Statistics suggest that odds of death are much greater when traveling by automobile (1 in 98) than by plane (1 in 7,178). This was a comforting statistic to keep in mind as our plane wheels lifted off the ground and we turned toward the North Atlantic during our overnight flight to Ireland. Upon our safe arrival, however, the odds of dying in an accident not only increased when we switched back to ground transportation, but became exaggerated by the fact that we were in a foreign country, interpreting foreign road signs, and most importantly, driving on the left side of the road in a busy city! (I note that you best say “left side of the road” instead of “wrong side of the road” or you will find yourself corrected by a local who disagrees with your perspective of which side is the “wrong” side.)
The instructions from Enterprise were simple: drive on the left side of the road, no right on red and yield to cars when entering the roundabouts. We were given a quick tutorial on the pair of diesel Volkswagen Golfs we would take around the country. Mine included new technology that would kill the engine whenever the car came to a complete stop to save fuel. Upon removing my foot from the break pedal, it would quickly spark back to life in sufficient time to accelerate and continue on. Driving on the left side means the driver also sits on the opposite side of the car from what we are used to here at home. Drivers are allowed to park facing either direction on a two-way street and in bigger cities will frequently park on the sidewalks. Finally, roundabouts rather than stoplights control most intersections. These numerous differences all add up to give the driver quite a few things to adjust to as they pull away from the airport.
Determined to not make any foolish mistakes, I gave driving my full attention as we embarked. I swung toward the left side of the three-lane road, but not far enough I quickly realized when I (and my three frightened passengers) immediately noticed an oncoming double decker bus occupied my same lane. In clear hindsight, I should have erred on the side of caution by choosing the far left lane instead of the middle lane. It would have helped to also understand their line-painting scheme (where the center lines are painted white and the outer lines painted yellow) prior to departure — at least that’s the excuse I’m leaning on to explain my folly. It is very generous of the Irish to permit an American like myself, with no prior training or experience beyond my U.S. driver’s license, to get behind the wheel.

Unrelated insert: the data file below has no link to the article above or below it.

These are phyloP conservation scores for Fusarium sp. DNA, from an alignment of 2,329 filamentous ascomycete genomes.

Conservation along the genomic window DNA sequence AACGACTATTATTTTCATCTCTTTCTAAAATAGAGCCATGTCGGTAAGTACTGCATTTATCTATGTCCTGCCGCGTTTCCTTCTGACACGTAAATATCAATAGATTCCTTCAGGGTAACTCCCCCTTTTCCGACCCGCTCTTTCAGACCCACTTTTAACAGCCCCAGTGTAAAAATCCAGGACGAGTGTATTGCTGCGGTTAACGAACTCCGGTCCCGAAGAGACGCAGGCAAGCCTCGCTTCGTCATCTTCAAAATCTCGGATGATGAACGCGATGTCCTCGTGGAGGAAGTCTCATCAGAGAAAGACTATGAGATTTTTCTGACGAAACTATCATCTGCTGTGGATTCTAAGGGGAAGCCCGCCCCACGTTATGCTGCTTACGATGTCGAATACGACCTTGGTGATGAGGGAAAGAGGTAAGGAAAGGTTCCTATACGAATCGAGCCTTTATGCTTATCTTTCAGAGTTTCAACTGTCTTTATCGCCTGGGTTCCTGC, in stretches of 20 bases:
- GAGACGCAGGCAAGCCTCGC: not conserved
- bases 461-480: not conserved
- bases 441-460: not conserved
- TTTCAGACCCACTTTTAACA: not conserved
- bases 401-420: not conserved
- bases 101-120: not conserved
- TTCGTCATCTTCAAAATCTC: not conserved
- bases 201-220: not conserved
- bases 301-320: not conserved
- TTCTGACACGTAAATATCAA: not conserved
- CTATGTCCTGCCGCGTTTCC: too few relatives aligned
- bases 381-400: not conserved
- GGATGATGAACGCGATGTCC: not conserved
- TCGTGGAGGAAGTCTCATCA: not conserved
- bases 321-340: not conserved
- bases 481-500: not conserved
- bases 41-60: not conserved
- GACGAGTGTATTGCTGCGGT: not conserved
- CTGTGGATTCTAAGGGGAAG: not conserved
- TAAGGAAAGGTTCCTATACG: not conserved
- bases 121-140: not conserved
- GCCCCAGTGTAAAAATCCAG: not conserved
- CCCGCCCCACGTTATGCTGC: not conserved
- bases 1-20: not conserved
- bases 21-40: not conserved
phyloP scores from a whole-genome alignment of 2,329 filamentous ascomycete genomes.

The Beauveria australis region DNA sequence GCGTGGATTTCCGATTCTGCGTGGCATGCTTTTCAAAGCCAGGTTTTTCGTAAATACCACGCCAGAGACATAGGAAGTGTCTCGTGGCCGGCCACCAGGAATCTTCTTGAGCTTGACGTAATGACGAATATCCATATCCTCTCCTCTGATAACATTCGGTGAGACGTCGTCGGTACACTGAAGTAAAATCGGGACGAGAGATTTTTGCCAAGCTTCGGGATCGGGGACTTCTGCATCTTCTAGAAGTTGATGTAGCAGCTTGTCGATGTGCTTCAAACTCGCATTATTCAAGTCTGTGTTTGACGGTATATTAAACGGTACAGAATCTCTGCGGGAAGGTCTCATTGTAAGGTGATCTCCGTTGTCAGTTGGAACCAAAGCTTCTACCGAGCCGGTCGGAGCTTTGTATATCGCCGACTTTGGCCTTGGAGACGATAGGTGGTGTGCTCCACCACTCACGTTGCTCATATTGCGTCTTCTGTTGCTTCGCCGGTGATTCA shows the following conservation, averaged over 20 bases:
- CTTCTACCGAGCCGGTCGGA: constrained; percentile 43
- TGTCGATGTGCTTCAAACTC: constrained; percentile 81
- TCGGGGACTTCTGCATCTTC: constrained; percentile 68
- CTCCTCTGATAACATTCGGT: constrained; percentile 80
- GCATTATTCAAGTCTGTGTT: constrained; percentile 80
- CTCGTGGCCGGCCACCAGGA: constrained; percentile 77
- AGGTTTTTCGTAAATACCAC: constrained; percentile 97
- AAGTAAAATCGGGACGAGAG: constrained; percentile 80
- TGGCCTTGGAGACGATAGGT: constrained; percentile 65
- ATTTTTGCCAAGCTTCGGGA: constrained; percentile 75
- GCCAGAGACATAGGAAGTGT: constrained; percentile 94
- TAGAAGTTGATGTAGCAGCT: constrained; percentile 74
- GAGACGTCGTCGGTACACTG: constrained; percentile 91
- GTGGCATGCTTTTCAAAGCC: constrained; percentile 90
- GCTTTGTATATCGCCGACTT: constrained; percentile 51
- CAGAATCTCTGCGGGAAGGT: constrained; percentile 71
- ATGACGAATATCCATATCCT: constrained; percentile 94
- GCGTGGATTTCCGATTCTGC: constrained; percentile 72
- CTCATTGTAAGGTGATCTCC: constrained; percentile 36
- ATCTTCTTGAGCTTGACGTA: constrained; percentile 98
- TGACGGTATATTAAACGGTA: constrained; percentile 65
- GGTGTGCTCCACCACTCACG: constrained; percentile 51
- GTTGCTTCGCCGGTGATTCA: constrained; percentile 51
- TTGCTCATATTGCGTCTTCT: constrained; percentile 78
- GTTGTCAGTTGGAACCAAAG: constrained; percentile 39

It doesn’t take long to get used to driving on the left side of the road. More difficult is growing accustomed to the narrow roadways — often with fences, walls, power line poles and even buildings abutting the edge of the pavement. There are no ditches along Irish roads. Instead, hedges line each side of the roadway, obstructing all peripheral views of the landscape and making it seem like you are driving through a passageway in a maze. The hedges, in most cases, aren’t entirely plant vegetation. They are old stone fences that have over time been obstructed by plant overgrowth. The Irish also do not believe in paving a shoulder alongside their local, regional and even some national roadways. Instead, the vegetation comes right up to the outer pavement lines and it wasn’t uncommon for the plant life to brush along the side of the car as we whizzed by. You can tell the Irish do not have to negotiate snowy roads on a routine basis.
Their roads are generally posted with speeds limits that far exceed the speeds the roads would be rated for if they were in America, despite their narrowness. Judging by the number of cars lined up waiting to pass us those first few days, the locals can actually drive them that fast, too.
These challenges are amplified when traveling on narrow coastal roads, especially those that are common routes for large tour buses. In one instance, the passage was so narrow (vertical rock face on one side, cliff drop-off on the other) I had to fold my side-mirror in to prevent a passing bus from knocking it off as the driver expertly passed with only a couple of inches to spare. Other times, a person is forced to reverse down the road to a wider spot where both cars can pass.
Even once you have the quirks of the car, driving laws and roads figured out, you still have to know where you are going. Thankfully we had a GPS that was accurate 90 percent of the time. While the locals were always very friendly and helpful in trying to give you directions that other 10 percent, we quickly learned they tend to exaggerate drive times.
Though Ireland is less than half the size of Minnesota, travel is much slower due to the more primitive nature of their roads. Thus, we were usually searching for the night’s bed and breakfast lodging well after sundown.
I was continually surprised when the GPS would tell us to turn down a one-lane country road that, by our standards, could be considered a good bike path in order to reach our destination. A person can easily get frustrated and wonder why they do not widen their roads to make them safer and more navigable. On the other hand, it was exactly what I would have expected of this mostly rural country.
Though much of the country has modernized, you can still find that authentic Irish country charm down some of these paths that require you to slow down and soak in your surroundings before winding past to the next small town or fishing village.
As a spoiler for all of those wondering, we did ultimately get both rental cars back without any “significant” damage. It must be that old luck of the Irish that a scrape on the plastic bumper is the only modification I made to my car in our 2500 kilometers (1,550 miles) of travel. Slán go foil.
Greg Schieber is a Caledonia native and recent graduate of Drake University Law School in Des Moines, Iowa